By Lisa Johnston
New products on display at the American International Toy Fair, held in N
NEW YORK – The smartphone market will grow more competitive now that carriers are promoting new trade-in programs that could encourage more-frequent trade-ups by consumers.
Smartphone vendors see the programs as a potential opportunity to expand their U.S. market share faster than they otherwise could, and into this environment, they’ve launched a variety of low-tier to flagship handsets that they hope will encourage consumers to trade their older phones for theirs.
New phones include new flagship models from LG and Motorola, a trio of new Motorolamade Droid models for Verizon, and an expanded selection of LG models for T-Mobile and Virgin Mobile.
And more smartphones are on the way. On Sept. 4, Samsung will unveil what is expected to be the company’s next-generation Note 3 phablet to replace the current Galaxy Note 2 smartphone/tablet hybrid.
More than 60 percent of smartphone owners are aware that they can trade in their existing device for a new device, and more than half of smartphone owners plan to do so when they get a new phone, The NPD Group found in a consumer survey. Currently, only 13 percent of smartphone owners said they traded in their previous mobile device.
Growing awareness of trade-in options could potentially shift consumers’ loyalty from one carrier, retailer, and handset supplier to another and from carrier stores to indirect retail stores, NPD said.
Following Nokia’s announcement of a $299 41-megapixel Lumia 1020 Windows smartphone for AT&T, the following companies made some announcements of their own.
Motorola’s first branded flagship since its acquisition by Google is the Moto X, whose launch was described by Motorola Mobility CEO Dennis Wood side as “a relaunching of Motorola itself.”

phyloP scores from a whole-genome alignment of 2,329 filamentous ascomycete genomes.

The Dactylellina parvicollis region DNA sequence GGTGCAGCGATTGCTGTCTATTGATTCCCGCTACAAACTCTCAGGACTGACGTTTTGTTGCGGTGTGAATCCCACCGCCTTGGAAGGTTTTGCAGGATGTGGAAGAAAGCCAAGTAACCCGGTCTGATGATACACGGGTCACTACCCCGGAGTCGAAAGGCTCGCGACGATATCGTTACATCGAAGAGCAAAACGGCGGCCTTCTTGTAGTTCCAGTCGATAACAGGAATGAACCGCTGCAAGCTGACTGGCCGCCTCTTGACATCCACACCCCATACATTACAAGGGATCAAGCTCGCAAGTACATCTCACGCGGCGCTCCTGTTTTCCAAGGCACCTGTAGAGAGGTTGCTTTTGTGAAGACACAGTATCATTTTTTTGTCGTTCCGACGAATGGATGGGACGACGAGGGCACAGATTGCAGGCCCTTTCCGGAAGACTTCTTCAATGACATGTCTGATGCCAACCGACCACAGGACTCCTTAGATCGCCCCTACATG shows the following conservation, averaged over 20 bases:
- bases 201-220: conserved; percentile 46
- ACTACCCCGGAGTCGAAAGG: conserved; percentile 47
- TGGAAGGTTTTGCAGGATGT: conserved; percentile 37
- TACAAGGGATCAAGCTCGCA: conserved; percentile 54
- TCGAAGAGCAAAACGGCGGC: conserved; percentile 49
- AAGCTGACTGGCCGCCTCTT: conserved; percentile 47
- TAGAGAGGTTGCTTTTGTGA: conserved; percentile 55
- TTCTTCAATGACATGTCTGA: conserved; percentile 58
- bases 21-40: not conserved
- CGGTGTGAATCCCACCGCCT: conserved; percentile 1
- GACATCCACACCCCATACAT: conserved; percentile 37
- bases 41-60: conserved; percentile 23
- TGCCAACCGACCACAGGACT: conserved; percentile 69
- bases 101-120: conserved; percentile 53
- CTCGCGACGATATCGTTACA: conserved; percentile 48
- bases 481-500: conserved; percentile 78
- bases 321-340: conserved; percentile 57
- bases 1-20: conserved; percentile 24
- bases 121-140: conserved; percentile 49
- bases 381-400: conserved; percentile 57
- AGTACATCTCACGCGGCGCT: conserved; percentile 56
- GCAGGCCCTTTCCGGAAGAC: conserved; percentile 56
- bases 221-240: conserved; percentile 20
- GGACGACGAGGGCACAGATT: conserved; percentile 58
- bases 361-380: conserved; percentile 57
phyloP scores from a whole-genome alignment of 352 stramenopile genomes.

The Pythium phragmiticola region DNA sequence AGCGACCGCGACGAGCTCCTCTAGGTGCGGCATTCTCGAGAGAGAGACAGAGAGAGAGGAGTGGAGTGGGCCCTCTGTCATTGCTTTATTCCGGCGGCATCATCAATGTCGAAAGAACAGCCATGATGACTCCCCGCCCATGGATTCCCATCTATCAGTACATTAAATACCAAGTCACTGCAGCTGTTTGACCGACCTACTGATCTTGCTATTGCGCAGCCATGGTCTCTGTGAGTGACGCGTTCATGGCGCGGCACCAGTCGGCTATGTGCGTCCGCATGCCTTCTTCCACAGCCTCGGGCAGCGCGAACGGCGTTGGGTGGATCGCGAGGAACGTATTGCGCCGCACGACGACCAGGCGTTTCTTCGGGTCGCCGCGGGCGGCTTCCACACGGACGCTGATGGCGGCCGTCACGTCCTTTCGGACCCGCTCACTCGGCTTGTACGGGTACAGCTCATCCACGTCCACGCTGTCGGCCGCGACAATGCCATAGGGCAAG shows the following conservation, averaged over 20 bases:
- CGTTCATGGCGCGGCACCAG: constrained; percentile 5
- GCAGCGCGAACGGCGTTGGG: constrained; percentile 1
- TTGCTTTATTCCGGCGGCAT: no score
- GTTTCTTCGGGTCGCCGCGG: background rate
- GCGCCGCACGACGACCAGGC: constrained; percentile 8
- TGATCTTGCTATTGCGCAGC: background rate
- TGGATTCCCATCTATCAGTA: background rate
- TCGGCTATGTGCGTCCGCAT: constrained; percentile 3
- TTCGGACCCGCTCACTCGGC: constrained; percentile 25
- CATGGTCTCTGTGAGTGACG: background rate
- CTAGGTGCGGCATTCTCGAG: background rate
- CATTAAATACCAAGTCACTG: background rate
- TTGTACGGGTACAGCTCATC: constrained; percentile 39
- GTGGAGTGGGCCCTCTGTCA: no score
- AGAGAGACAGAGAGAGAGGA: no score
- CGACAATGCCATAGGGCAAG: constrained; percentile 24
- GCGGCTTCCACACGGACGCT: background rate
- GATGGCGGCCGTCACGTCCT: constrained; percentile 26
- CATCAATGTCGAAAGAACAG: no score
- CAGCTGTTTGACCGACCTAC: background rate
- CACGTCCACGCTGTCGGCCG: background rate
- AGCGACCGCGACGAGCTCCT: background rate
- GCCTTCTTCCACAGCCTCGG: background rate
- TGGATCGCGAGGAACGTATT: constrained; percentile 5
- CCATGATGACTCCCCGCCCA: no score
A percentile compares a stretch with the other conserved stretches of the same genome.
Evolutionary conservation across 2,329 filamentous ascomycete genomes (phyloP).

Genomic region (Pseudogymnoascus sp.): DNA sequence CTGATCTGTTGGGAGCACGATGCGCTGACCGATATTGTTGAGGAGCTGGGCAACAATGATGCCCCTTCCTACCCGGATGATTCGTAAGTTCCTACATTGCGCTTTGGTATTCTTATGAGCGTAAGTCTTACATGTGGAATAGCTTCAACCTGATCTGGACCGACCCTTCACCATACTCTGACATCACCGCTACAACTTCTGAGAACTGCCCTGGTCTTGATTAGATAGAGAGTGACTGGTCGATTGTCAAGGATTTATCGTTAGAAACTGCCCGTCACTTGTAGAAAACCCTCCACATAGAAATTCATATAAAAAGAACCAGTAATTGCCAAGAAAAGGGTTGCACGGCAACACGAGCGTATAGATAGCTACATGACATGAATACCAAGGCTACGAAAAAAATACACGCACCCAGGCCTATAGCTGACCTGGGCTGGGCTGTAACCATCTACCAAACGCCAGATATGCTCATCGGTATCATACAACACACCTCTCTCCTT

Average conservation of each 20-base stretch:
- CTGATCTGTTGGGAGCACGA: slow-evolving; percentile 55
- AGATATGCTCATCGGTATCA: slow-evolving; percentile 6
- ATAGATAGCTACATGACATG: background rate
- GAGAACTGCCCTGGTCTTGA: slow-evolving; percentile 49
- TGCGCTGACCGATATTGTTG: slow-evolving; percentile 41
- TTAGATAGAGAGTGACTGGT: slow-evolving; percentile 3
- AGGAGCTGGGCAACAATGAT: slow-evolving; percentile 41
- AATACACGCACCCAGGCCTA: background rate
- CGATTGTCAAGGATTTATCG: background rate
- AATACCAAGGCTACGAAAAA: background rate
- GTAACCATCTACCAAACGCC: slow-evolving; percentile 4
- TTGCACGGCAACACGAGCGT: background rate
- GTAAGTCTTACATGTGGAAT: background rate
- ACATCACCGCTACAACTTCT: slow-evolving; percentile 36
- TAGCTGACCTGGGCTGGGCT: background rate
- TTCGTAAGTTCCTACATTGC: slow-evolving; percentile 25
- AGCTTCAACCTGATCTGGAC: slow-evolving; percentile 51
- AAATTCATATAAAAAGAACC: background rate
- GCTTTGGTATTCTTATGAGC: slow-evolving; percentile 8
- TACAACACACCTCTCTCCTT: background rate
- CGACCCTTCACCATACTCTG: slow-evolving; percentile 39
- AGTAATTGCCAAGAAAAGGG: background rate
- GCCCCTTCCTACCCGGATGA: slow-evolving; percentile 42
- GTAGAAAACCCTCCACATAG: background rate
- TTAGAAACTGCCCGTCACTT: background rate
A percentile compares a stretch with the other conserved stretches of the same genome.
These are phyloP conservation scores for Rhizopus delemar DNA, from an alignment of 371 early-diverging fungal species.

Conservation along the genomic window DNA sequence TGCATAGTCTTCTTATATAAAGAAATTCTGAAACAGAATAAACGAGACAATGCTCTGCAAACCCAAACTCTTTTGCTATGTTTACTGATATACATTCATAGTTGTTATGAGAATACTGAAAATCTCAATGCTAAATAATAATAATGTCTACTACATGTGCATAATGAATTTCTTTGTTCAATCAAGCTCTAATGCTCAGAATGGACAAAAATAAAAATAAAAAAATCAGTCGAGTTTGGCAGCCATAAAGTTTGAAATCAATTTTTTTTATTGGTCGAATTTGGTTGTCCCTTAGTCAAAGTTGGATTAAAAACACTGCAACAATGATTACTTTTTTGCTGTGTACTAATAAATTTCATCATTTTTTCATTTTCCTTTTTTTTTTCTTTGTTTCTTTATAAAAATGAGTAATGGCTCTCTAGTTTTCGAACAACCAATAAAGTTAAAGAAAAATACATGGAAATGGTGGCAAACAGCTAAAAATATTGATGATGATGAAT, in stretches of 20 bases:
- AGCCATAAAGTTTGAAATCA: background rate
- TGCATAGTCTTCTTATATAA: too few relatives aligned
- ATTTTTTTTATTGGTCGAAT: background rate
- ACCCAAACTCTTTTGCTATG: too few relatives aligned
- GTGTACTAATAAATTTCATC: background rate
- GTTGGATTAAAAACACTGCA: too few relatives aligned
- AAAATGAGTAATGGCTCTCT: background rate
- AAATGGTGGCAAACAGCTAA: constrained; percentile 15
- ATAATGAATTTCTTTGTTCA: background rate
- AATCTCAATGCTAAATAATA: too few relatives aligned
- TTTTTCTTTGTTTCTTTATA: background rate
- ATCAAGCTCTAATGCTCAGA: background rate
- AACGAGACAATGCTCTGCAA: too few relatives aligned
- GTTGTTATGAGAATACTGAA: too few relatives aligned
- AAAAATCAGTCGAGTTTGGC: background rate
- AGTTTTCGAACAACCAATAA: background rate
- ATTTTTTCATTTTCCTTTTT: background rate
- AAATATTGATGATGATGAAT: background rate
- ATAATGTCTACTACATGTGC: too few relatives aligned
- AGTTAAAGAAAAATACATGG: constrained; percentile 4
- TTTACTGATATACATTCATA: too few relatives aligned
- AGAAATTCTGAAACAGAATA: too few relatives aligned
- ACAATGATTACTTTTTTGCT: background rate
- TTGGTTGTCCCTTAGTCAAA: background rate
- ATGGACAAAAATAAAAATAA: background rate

The phone, which features dualcore 1.7GHz CPU and 4.7-inch 720p 316 ppi display, will become available in late August or early September exclusively through AT&T carrier stores at launch, followed by Verizon Wireless, Sprint and U.S. Cellular stores. It will also be available through Motorola’s website for activation on the T-Mobile network and through national retailers such as Best Buy. The suggested retail is $199 for the 16GB version and $249 for a 32GB with two-year contract.
The Moto X will run the Android 4.2.2 OS and features 2GB of RAM.
Product management senior VP Rick Osterloh demonstrated the phone’s Touchless Control “hands-free, eyesfree” capabilities. The phone responds to the owner’s voice commands even when locked or in sleep mode. A voice command of “OK, Google Now” activates the voice-activation feature, and the phone carries out a subsequent voice command or search inquiries.
An initial training setup teaches the phone to respond only to the owner’s voice. In a demo, the Moto X responded to voice commands from as far as 15 feet away, even with a moderate level of ambient noise in the room.
Osterloh also demonstrated the Moto X’s Active Display technology, which allows such information as time of day and message notifications to fade in and out on the phone’s 4.7-inch 720p AMOLED screen when in sleep mode without the need to physically turn on the phone. Active Display info immediately appears when the phone is picked up. The type of info displayed is customizable by the user.
The phone also features 24-hour battery life under “normal usage” and a 10-megapixel rear-facing Quick Capture camera that can be turned on with a gesture. Two twists of a user’s wrist turns the camera on, autofocuses the lens, and sets the exposure level automatically. Touching the screen anywhere snaps a photo. Touching and holding the screen prompts a burst of rapid-fire shots.